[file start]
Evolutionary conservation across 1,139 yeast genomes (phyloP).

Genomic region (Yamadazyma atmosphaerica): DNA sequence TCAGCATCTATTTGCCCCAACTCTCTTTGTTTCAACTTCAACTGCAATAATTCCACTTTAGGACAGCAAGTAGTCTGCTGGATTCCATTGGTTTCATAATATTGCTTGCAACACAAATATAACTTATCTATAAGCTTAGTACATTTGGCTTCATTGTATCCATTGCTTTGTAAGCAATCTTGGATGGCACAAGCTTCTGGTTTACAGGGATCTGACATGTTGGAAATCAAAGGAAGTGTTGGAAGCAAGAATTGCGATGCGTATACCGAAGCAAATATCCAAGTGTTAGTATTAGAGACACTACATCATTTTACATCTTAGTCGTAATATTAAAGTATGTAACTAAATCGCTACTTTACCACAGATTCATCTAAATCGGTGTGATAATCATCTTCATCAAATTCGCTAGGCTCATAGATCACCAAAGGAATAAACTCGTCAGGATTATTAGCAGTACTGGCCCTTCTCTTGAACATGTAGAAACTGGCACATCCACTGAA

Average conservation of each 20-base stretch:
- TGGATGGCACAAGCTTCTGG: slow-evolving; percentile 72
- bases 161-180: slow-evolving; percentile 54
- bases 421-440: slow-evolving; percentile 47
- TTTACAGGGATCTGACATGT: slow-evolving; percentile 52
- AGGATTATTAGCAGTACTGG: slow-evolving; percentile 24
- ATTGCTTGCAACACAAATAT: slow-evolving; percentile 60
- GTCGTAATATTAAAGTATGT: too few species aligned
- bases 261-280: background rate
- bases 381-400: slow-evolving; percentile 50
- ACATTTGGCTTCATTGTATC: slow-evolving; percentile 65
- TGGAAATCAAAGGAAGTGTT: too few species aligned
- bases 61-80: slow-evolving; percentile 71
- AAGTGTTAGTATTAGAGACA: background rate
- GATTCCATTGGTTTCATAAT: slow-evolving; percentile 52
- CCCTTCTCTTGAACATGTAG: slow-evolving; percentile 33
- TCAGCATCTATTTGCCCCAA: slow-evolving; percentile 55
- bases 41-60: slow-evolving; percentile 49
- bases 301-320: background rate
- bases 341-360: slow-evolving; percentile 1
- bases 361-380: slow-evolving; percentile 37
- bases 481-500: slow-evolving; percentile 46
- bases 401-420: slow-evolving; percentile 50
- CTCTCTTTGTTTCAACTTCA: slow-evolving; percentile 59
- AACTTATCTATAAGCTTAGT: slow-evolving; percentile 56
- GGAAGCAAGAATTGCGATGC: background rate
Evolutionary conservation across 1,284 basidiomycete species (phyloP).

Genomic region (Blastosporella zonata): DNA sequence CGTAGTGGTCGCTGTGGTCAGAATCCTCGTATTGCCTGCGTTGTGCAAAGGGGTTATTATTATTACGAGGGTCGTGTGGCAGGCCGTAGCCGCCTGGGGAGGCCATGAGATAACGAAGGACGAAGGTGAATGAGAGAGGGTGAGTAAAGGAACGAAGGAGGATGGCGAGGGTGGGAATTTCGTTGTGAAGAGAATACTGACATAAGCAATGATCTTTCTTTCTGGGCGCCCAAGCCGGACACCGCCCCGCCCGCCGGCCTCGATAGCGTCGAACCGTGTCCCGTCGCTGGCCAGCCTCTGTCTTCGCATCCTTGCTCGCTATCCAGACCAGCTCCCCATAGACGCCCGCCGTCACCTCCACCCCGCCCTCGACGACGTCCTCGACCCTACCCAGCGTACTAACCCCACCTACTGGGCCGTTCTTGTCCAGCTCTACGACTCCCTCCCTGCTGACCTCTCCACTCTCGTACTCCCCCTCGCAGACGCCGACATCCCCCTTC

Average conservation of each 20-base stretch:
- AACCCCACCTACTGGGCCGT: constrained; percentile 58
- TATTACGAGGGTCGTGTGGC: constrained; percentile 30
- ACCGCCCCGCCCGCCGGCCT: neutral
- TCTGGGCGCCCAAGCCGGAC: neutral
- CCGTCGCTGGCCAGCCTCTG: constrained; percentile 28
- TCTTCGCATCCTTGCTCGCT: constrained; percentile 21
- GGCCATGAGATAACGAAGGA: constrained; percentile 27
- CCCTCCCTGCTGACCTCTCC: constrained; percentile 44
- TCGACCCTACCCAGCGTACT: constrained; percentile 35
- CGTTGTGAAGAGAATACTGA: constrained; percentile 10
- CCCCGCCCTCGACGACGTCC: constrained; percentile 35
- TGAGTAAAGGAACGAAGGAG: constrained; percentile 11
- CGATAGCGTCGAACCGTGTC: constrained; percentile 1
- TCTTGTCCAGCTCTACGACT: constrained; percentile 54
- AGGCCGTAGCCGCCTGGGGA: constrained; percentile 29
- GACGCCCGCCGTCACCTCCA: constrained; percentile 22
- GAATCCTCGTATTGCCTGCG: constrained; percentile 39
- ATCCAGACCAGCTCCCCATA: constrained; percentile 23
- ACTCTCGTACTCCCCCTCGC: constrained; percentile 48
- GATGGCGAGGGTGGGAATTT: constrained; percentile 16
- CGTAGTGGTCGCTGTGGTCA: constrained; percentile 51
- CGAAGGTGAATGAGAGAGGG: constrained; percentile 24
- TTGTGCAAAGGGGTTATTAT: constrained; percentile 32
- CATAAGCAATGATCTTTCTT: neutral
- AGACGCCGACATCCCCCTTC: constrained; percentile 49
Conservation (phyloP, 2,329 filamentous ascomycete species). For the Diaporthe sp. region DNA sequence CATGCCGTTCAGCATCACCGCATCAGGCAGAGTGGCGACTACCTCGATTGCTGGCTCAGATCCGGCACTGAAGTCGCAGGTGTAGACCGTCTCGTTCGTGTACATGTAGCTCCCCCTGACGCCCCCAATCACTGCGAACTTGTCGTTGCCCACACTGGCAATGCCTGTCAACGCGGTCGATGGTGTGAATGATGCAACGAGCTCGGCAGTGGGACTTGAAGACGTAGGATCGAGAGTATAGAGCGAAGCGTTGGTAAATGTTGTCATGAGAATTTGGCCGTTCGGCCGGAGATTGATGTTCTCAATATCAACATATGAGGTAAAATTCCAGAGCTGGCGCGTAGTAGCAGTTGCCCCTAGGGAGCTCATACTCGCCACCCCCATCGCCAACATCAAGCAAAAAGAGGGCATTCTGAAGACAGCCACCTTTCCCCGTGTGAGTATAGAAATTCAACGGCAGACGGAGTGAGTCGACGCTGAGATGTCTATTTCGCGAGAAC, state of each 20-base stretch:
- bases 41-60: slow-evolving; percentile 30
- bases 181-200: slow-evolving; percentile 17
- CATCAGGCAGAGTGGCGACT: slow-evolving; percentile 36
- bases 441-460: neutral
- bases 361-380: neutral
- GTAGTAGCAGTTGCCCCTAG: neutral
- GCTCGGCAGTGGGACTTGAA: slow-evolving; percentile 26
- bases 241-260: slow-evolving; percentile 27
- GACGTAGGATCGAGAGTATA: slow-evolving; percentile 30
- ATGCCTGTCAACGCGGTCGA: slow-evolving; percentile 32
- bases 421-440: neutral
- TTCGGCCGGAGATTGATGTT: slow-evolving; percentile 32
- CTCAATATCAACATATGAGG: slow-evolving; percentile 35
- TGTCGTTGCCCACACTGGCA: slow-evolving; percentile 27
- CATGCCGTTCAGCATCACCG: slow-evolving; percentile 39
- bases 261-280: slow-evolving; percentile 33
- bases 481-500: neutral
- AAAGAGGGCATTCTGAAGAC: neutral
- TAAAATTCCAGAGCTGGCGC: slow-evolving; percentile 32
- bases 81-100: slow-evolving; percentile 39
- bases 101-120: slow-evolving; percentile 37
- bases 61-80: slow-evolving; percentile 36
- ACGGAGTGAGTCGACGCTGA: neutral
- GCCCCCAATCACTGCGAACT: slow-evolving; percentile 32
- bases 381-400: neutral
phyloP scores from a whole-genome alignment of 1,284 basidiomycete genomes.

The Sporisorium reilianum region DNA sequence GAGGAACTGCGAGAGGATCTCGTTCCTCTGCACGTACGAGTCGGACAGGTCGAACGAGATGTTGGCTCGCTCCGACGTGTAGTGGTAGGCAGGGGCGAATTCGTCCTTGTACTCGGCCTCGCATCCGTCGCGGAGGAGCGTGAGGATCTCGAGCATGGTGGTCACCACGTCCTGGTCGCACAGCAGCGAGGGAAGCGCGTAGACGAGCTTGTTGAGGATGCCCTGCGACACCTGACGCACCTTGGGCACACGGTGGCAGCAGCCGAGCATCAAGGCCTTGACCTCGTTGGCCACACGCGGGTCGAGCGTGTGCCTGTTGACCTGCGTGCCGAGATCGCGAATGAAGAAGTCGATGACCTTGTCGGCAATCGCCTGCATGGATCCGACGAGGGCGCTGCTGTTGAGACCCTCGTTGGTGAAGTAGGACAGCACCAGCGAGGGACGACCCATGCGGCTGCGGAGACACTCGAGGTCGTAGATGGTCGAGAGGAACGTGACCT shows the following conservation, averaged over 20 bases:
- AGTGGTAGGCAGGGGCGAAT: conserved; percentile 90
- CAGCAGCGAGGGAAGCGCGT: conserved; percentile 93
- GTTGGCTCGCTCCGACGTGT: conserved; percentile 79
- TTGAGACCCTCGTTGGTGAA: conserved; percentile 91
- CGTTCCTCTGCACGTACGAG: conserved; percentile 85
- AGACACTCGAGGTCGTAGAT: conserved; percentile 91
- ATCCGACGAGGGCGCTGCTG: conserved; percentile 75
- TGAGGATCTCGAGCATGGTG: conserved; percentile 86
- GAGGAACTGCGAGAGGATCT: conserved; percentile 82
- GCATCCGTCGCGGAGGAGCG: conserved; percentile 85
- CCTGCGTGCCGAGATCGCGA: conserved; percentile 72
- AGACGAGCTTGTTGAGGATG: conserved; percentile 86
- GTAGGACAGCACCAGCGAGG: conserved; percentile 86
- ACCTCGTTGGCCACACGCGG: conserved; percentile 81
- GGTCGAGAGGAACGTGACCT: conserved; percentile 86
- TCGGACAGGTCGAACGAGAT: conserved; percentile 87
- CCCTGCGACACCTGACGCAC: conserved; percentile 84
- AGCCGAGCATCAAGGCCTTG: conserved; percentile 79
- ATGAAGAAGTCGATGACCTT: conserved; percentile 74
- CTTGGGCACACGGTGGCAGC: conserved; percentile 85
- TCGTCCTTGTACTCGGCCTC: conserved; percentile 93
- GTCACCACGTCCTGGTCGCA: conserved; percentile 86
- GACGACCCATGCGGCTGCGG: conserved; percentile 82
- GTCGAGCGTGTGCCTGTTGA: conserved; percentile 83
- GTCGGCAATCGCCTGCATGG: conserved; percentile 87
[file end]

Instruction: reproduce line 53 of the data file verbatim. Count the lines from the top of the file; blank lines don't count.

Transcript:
- CGAAGGTGAATGAGAGAGGG: constrained; percentile 24